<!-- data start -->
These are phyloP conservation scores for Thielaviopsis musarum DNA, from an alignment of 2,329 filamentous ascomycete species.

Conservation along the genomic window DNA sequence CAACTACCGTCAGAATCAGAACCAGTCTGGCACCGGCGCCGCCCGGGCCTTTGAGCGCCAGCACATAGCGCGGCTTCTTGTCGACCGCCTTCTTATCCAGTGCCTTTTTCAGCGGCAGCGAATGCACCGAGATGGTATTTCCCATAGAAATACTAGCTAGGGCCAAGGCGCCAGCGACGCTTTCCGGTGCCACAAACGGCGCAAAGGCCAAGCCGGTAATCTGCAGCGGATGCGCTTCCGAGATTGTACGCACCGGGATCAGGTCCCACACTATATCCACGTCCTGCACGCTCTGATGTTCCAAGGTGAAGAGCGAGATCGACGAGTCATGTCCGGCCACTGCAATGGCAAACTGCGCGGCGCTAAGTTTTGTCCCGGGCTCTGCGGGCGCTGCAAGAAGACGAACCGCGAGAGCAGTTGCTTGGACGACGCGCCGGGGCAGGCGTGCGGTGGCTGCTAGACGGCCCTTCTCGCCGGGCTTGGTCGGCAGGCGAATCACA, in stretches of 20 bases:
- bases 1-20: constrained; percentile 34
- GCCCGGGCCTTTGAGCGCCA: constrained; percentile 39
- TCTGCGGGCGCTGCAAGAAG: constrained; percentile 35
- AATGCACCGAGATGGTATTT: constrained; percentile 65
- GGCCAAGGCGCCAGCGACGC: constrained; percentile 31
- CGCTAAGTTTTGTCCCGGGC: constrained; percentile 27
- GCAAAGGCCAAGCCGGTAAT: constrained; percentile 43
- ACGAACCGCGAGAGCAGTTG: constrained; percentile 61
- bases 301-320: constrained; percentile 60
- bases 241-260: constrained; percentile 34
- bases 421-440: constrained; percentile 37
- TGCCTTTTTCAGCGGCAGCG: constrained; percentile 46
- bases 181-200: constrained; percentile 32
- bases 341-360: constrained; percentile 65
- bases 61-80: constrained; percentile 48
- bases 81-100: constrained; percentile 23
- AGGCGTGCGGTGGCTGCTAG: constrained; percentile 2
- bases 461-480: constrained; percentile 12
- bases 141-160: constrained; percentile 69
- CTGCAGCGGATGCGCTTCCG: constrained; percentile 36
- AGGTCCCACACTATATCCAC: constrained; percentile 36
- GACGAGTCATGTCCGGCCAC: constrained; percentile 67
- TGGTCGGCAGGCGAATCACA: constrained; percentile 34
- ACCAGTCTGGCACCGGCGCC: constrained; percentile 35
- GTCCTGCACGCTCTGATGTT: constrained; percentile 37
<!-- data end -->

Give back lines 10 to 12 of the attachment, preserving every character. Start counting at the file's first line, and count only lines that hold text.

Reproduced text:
- ACGAACCGCGAGAGCAGTTG: constrained; percentile 61
- bases 301-320: constrained; percentile 60
- bases 241-260: constrained; percentile 34